Chips Are Down for Texas Instruments

S&P downgraded the shares, noting the firm's weak margins. Also: opinions on EMC and Vitesse

Texas Instruments (TXN ): Downgrade to 2 STARS (avoid) from 3 STARS (hold)

Analyst: Thomas Smith

The chipmaker posted pro forma Q4 EPS of $0.31 (Generally Accepted Accounting Principles basis was $0.37) vs. $0.25 ($0.25). The company's EPS fell below the Street's estimates of $0.33. Revenues rose 15% year over year, but fell 3% quarter over quarter. Margins narrowed for the chipmaker, which was slapped more rudely than expected by weak electronics end-markets and customers inventory buildup. Texas Instruments sees Q1 revenue down 10% sequentially and is cutting its 2001 EPS estimate to $1.10 from $1.55. S&P expects Texas Instruments to dip, but not far, given the potential for a stronger U.S. economy in late 2001. Also, while there is a strategic emphasis on digital signal processing chips, analog chips should bear more fruit in 2002.

EMC Corp. (EMC ): Reiterates 5 STARS (buy)

Analyst: Jim Corridore

The company posted Q4 EPS of $0.25 vs. $0.17, beating the Street's consensus by two cents. Revenue growth accelerated again, with total revenues rising 40%. The company's information storage revenues rose 50%, while software revenues climbed 72%. Revenues from networked storage (both SAN and NAS) grew over 250% to $770 million. EMC gained market share in nearly every segment it competes in. Gross margins widened again to 59.2% from 55.1%, and operating margins widened to 27.2% vs. 24.2%. EMC had an excellent quarter, all the more impressive in light of worries about an information technology slowdown.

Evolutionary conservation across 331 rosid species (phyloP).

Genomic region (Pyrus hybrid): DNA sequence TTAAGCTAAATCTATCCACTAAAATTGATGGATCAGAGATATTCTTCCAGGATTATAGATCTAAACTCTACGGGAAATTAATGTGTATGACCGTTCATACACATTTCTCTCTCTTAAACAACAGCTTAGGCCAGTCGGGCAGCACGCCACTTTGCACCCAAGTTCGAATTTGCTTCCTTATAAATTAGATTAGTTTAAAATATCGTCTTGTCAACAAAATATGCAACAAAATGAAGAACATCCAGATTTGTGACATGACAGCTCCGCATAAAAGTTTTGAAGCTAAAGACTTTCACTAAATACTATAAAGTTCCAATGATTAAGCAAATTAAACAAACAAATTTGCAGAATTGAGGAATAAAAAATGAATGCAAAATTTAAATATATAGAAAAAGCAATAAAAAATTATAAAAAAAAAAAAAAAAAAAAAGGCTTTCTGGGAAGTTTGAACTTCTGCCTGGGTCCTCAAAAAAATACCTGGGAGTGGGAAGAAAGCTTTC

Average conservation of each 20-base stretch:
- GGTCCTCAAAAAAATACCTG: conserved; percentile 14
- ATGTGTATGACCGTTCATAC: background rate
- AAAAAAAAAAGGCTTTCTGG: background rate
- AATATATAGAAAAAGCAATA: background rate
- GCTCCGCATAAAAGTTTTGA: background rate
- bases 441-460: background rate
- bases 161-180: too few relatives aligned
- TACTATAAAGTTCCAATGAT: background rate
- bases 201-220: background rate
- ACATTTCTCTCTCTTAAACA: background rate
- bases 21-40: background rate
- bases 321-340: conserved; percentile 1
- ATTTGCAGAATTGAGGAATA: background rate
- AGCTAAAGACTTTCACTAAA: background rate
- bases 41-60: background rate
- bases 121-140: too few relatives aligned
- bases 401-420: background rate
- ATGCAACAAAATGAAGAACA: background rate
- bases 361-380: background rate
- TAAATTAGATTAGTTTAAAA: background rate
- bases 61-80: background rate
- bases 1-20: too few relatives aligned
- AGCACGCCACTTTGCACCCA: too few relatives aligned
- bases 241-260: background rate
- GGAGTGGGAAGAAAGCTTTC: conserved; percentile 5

Vitesse Semiconductor (VTSS ): Upgrade to 5 STARS (buy) from 3 STARS (hold)

Analyst: Thomas Smith

The chipmaker posted pro forma Q1 fiscal 2001 (September) EPS $0.25 vs. $0.11, a penny above consensus. Revenue climbed 85%, up 19.6% quarter over quarter. The company expects a sequential revenue gain for the current quarter in the 10-15% range. Sales should pick up as the year progresses and the economy mends. S&P is revising its estimates to $1.18 from $1.15 in fiscal 2001; and to $1.70 from $1.60 in fiscal 2002. The company has a relatively high PE of 52 times S&P's $1.30 calendar 2001 estimate. However, Vitesse likely will deliver results in line with its 40% long-term growth rate. The p-e/growth ratio is at 1.3, which is attractive for the high-flying chipmaker that serves telecom and datacom markets.

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